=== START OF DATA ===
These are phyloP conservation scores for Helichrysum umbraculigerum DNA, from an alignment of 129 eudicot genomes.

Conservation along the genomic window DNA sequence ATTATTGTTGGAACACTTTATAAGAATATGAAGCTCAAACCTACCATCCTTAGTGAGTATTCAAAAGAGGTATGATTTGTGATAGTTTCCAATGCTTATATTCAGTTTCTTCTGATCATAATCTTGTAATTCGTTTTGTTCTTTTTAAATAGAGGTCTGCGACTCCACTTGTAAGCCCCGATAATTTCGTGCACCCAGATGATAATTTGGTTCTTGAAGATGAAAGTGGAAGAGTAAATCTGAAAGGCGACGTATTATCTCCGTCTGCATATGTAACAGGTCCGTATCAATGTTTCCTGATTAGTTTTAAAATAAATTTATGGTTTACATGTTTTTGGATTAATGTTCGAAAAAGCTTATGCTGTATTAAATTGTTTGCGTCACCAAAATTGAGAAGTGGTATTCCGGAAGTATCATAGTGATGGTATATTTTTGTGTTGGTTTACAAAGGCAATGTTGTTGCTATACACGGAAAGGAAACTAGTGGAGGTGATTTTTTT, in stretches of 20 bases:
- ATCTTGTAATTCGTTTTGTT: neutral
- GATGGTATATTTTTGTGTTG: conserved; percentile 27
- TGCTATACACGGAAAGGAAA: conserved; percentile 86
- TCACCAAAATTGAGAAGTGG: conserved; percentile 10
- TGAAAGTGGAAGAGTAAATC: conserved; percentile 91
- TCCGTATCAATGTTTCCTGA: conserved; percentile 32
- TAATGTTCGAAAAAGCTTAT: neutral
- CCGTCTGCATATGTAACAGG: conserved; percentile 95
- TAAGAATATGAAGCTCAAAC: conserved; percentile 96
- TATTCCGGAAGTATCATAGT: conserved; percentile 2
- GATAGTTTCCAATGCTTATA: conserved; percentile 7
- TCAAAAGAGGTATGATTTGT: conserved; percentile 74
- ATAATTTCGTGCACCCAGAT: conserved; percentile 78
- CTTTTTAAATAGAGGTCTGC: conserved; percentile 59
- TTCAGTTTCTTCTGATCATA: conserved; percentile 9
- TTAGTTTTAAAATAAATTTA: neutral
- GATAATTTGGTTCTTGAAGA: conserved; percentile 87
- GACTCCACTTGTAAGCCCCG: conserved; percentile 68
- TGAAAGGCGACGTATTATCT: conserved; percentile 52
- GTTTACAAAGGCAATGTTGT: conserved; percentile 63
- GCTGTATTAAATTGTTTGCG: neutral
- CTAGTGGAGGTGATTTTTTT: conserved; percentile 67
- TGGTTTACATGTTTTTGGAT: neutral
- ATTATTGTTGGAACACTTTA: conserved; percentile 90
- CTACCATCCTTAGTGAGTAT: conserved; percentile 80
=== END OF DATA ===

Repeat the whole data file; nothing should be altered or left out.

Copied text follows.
These are phyloP conservation scores for Helichrysum umbraculigerum DNA, from an alignment of 129 eudicot genomes.

Conservation along the genomic window DNA sequence ATTATTGTTGGAACACTTTATAAGAATATGAAGCTCAAACCTACCATCCTTAGTGAGTATTCAAAAGAGGTATGATTTGTGATAGTTTCCAATGCTTATATTCAGTTTCTTCTGATCATAATCTTGTAATTCGTTTTGTTCTTTTTAAATAGAGGTCTGCGACTCCACTTGTAAGCCCCGATAATTTCGTGCACCCAGATGATAATTTGGTTCTTGAAGATGAAAGTGGAAGAGTAAATCTGAAAGGCGACGTATTATCTCCGTCTGCATATGTAACAGGTCCGTATCAATGTTTCCTGATTAGTTTTAAAATAAATTTATGGTTTACATGTTTTTGGATTAATGTTCGAAAAAGCTTATGCTGTATTAAATTGTTTGCGTCACCAAAATTGAGAAGTGGTATTCCGGAAGTATCATAGTGATGGTATATTTTTGTGTTGGTTTACAAAGGCAATGTTGTTGCTATACACGGAAAGGAAACTAGTGGAGGTGATTTTTTT, in stretches of 20 bases:
- ATCTTGTAATTCGTTTTGTT: neutral
- GATGGTATATTTTTGTGTTG: conserved; percentile 27
- TGCTATACACGGAAAGGAAA: conserved; percentile 86
- TCACCAAAATTGAGAAGTGG: conserved; percentile 10
- TGAAAGTGGAAGAGTAAATC: conserved; percentile 91
- TCCGTATCAATGTTTCCTGA: conserved; percentile 32
- TAATGTTCGAAAAAGCTTAT: neutral
- CCGTCTGCATATGTAACAGG: conserved; percentile 95
- TAAGAATATGAAGCTCAAAC: conserved; percentile 96
- TATTCCGGAAGTATCATAGT: conserved; percentile 2
- GATAGTTTCCAATGCTTATA: conserved; percentile 7
- TCAAAAGAGGTATGATTTGT: conserved; percentile 74
- ATAATTTCGTGCACCCAGAT: conserved; percentile 78
- CTTTTTAAATAGAGGTCTGC: conserved; percentile 59
- TTCAGTTTCTTCTGATCATA: conserved; percentile 9
- TTAGTTTTAAAATAAATTTA: neutral
- GATAATTTGGTTCTTGAAGA: conserved; percentile 87
- GACTCCACTTGTAAGCCCCG: conserved; percentile 68
- TGAAAGGCGACGTATTATCT: conserved; percentile 52
- GTTTACAAAGGCAATGTTGT: conserved; percentile 63
- GCTGTATTAAATTGTTTGCG: neutral
- CTAGTGGAGGTGATTTTTTT: conserved; percentile 67
- TGGTTTACATGTTTTTGGAT: neutral
- ATTATTGTTGGAACACTTTA: conserved; percentile 90
- CTACCATCCTTAGTGAGTAT: conserved; percentile 80